17:00 GMT27 May 2020
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    While scientists are ringing alarm bells amid six recent solar flashes, including the biggest one in 12 years, it is just the easy bit if compared to a mechanic contact between the star and the Earth. Here are four scenarios of a really scorching apocalypse.

    Actually, the question is much more complicated than it seems at first glance, according to the Popular Mechanics magazine's Russian version.

    "In short, humanity will in any case cease to exist because scientists have yet to create systems and programs that could protect us even from a small fraction of the fury of the 'solar deity'," Popular Mechanics said.

    It added that everything will depend on which part of the Sun may theoretically drop on Earth, something that may change the scenario of the global destruction.


    The chromosphere is the outer shell of the Sun, the thickness of which stands at about 2,000 kilometers. Its upper limit, unlike mass media reports, does not have a clearly-cut smooth boundary: the star is dotted with thin needles of hot discharges, the so-called spicules.

    The Sun simultaneously ejaculates up to 70,000 such spicules.  The higher the chromosphere, the hotter it becomes, with temperature reaching 19,500 degrees Celsius in the upper layers.

    The density of the chromosphere is a million times smaller than the density of the Earth's atmosphere, and therefore the pressure on our planet will instantly destroy this fragment of the Sun.

    However, it may lead to the emergence of vacuum which will fill the air, creating a shock wave capable of breaking a person to pieces. 


    It is the photosphere that forms the visible surface of the Sun. This is a very thin layer, with its thickness ranging from 100 to 400 kilometers, according to various estimates.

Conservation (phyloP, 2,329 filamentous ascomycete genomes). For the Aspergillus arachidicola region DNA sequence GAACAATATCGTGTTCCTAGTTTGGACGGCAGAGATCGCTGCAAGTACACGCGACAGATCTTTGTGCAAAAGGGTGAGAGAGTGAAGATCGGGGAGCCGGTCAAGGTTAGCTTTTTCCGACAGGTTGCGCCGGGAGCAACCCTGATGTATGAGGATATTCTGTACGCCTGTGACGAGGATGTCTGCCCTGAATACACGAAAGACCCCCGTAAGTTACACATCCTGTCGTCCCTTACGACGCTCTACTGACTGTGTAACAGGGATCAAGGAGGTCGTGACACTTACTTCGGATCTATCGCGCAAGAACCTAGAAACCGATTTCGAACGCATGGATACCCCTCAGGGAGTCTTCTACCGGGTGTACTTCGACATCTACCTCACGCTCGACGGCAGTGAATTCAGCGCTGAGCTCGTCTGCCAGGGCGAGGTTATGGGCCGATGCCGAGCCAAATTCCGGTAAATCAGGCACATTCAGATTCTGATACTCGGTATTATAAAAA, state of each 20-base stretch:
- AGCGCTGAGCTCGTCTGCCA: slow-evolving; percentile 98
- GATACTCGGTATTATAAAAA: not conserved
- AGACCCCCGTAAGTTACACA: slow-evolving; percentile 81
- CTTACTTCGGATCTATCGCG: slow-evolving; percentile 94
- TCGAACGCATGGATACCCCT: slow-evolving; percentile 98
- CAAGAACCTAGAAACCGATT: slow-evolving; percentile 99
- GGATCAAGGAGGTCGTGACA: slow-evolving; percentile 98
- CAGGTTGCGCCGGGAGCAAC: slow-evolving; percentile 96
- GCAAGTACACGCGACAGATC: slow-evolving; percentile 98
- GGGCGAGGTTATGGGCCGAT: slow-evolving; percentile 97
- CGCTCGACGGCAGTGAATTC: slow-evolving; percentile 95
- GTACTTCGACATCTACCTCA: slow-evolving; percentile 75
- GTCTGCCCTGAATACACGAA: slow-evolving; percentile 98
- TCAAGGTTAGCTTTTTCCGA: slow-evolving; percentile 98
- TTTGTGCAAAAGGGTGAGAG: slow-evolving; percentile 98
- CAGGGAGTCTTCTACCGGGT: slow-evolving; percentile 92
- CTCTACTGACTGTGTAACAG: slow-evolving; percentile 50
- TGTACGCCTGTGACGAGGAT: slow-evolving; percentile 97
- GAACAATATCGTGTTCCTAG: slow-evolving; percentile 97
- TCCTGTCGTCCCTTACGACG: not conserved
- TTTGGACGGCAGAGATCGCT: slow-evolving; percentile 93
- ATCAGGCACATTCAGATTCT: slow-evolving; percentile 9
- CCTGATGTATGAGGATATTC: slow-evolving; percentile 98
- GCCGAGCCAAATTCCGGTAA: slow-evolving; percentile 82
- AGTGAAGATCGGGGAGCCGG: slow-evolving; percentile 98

The main part of the Sun's optical radiation emanates from its photosphere, which helps astronomers calculate the Sun's size, the distance between the Sun and various cosmic objects as well as other parameters.

    It also has a much lower density as compared with that of Earth, but because of heating, a fragment of the photosphere does not collapse if it hits our planet. Instead, it will emit a short but incredibly intense light, something that we typically watch from a distance of about 148 million kilometers.

    Of course, if you stand nearby, the photosphere will immediately burn you down. But as soon as a photosphere fragment cools down, it will instantly turn into a safe inert gas. 


    The outer shell of the Sun in fact consists of plasma prominences which eject particles of ionized plasma and energy flows millions of kilometers around.

    If its sample hits the Earth in the same form as it is in the Sun, the pressure that keeps the plasma together will immediately disappear.

    This will result in a powerful thermonuclear explosion, in which all living things will burn in a fiery hell, Popular Mechanics predicted.


    A fragment of the solar core will certainly cause the deadliest impact on Earth given that the core's density is 6.6 times higher than that of osmium, the world's densest metal.

    The core's temperature reaches 14 million degrees Celsius. Its  permanent thermonuclear reaction is known as the "proton-proton" in which the helium-4 isotope is formed from four protons.

    During the process, every second sees 4.26 tons of solid matter turning into radiation, something that Popular Mechanics said "is even hard to imagine."

    In any case, a fragment of the solar core hitting Earth remains just a hypothetical scenario, Popular Mechanics concluded.


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